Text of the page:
A significant improvement in understanding was made independently by Zeldovich, von Neumann, and Döring (ZND).7 They based their work on the one-dimensional,
7 W. Döring, 1943, “Über Detonationsvorgang in Gasen” [On detonation processes in gases], Annalen der Physik (in German) 43(6–7):421–436.
inviscid, compressible Euler equations of hydrodynamics. The generally complex set of reacting species is modeled by one component and transitions from reactant to product at a finite rate. A detonation profile here still has a discontinuous shock wave, and so the conservation laws must still be used to connect the reactant state to the product state, but the profiles of pressure, density, velocity, and so on are now self-consistent solutions to one-dimensional partial differential equations. With the development of improved computational capabilities, it was found that the simple CJ state was inadequate in describing detonation dynamics. Instead, the detonation front had a complicated time-dependent fine structure that wandered about the CJ values.
As computational capabilities increased further, the one-dimensional theory was extended to include modeling of chemical reactions with multiple reaction rates, heat conduction, viscosity, and diffusion, making it possible to consider two-dimensional calculations and finite size effects such as curvature of the detonation wave and the effect of boundaries. One of the important conclusions of these studies was that with the addition of more physics, the deficiencies of the CJ and ZND models became more apparent, and the detonation velocity was now seen to be a complex function of the explosive material, including the reaction rates, which in many cases are not well known for condensed explosives at high pressure.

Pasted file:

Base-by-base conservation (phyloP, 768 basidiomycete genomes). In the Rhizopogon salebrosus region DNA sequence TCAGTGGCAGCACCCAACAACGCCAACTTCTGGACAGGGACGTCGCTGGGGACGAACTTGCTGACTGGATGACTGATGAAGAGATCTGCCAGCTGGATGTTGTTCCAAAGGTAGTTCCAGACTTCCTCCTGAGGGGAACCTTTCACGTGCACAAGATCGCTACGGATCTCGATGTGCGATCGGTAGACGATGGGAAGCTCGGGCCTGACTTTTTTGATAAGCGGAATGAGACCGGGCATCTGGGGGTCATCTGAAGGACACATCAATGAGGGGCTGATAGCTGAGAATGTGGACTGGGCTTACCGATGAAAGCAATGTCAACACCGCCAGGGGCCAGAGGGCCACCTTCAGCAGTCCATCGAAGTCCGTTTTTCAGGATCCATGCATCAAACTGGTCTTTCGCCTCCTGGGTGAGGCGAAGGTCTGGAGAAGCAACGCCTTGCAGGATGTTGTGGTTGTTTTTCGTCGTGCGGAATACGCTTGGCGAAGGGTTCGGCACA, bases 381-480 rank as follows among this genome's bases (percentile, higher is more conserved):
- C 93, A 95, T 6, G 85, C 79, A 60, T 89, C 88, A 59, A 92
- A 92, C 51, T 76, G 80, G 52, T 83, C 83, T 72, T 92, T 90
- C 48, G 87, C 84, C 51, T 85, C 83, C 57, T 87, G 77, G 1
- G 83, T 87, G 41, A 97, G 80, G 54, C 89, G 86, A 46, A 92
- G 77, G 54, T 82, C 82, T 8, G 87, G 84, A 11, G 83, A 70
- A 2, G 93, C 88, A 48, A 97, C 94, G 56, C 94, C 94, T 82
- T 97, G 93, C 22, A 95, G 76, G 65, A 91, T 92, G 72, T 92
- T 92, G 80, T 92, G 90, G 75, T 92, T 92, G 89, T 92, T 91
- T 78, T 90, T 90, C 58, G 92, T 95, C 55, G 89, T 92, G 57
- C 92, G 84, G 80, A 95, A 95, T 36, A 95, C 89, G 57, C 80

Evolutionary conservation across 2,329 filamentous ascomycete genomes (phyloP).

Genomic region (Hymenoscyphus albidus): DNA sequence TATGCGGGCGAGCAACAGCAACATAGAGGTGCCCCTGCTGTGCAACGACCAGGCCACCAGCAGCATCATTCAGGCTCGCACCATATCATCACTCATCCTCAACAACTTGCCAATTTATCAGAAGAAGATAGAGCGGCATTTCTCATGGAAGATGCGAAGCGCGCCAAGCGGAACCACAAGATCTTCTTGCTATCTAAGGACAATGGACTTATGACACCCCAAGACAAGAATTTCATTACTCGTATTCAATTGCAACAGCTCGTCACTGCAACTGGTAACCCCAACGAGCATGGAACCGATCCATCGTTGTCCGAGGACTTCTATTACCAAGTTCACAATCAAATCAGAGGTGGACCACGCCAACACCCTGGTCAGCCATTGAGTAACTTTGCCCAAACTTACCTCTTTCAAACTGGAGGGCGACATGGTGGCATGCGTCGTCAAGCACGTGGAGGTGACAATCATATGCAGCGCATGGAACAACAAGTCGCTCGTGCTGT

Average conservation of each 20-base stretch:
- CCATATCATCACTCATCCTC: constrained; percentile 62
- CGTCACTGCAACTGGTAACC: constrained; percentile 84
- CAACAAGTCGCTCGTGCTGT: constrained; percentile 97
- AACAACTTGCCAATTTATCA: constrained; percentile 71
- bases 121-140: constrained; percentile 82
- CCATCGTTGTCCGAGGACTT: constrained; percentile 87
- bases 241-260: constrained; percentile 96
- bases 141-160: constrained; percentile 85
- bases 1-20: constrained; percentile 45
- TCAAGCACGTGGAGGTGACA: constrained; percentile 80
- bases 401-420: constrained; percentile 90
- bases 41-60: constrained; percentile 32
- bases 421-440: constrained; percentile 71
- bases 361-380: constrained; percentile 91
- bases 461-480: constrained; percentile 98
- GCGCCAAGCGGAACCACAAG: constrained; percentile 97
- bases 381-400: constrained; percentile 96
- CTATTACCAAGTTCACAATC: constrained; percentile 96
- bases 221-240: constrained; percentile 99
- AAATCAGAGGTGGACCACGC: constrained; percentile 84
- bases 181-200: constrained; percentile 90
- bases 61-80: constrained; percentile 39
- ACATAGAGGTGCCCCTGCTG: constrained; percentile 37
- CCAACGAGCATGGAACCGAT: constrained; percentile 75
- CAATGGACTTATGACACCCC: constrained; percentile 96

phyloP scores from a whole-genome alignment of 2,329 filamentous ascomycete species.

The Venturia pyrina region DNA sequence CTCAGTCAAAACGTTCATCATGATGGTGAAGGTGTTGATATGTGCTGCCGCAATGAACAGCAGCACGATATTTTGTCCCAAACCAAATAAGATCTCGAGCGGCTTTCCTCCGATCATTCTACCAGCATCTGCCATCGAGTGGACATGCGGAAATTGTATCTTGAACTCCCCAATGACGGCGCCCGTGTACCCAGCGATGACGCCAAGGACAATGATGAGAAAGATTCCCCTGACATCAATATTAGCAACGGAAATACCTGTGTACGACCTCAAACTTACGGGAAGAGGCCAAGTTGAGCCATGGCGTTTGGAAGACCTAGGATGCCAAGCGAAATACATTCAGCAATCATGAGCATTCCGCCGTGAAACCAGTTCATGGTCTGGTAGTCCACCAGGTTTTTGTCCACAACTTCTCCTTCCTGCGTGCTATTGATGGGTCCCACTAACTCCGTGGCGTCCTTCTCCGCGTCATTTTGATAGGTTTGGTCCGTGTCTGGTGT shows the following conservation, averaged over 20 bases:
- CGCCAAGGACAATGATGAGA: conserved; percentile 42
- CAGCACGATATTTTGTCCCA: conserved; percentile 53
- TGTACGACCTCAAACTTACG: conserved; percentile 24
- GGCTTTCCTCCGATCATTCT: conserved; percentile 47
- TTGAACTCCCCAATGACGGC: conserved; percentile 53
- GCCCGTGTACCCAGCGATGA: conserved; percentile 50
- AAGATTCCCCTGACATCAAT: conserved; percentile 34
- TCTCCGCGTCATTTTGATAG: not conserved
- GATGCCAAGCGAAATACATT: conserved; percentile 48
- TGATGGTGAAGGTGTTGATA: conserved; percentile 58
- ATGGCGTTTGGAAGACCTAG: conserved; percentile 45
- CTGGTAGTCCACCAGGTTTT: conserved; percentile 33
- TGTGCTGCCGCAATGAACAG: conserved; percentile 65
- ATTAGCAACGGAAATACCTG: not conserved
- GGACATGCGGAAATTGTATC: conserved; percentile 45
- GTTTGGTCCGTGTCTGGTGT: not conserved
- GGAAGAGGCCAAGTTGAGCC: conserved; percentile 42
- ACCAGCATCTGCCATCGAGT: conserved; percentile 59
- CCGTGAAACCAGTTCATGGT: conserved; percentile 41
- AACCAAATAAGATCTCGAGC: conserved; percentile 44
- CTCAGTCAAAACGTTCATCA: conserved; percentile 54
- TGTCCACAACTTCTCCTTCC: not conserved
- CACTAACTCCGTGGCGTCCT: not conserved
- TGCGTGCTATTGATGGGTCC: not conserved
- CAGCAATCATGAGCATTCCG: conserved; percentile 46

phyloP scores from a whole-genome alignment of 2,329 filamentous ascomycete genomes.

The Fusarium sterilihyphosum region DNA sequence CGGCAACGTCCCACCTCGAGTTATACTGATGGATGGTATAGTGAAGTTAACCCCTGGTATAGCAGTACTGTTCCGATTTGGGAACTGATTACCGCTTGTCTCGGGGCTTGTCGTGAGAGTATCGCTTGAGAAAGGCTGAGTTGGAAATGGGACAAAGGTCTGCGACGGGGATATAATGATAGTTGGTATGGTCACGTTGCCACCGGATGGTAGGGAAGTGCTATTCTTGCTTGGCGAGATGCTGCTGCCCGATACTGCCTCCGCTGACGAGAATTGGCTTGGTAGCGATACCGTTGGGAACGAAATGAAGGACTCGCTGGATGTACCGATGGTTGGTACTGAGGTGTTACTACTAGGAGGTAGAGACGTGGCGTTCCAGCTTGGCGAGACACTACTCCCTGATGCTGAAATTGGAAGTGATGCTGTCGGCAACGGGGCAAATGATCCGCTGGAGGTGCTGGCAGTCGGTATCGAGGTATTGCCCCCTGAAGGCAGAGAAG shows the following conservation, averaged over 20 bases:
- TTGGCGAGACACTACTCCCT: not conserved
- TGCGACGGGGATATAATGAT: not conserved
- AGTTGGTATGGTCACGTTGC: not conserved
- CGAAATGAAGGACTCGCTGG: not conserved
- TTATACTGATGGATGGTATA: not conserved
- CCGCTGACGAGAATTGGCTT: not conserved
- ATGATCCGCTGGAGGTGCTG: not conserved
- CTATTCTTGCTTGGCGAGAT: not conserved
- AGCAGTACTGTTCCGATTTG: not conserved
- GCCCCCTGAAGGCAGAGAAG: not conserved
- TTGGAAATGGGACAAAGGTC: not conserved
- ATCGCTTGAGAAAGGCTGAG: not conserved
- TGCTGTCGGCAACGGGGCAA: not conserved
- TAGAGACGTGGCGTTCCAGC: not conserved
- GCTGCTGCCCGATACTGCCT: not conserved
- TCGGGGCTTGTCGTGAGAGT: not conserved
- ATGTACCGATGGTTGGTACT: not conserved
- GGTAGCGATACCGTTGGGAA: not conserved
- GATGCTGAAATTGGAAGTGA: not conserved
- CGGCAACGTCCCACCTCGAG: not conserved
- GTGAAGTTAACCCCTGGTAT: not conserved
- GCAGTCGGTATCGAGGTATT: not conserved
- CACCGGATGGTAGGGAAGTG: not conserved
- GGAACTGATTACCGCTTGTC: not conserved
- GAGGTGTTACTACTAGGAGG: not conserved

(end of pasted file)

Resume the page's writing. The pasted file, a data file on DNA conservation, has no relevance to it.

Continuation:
For gas-phase detonations, improved experimental diagnostics have shown that considerable three-dimensional fluid motion occurs behind the detonation front. For example, it is known that the leading shock wave of the detonation exhibits instability in the form of transverse shock waves running along the shock surface. Complex motions including spiral waves have also been observed, as well as galloping of the detonation surface. Over time, a qualitative view has emerged of the detonation front as a complex surface with propagating cellular perturbations proportional to the reaction time and so dependent on local conditions as the explosive reacts and detonates. Curvature of shocks leads to the generation of vorticity, the tendency of the flow to exhibit local differential rotation. In gas phase detonations, this fluid rotation leads to what appears to be turbulent dynamics.8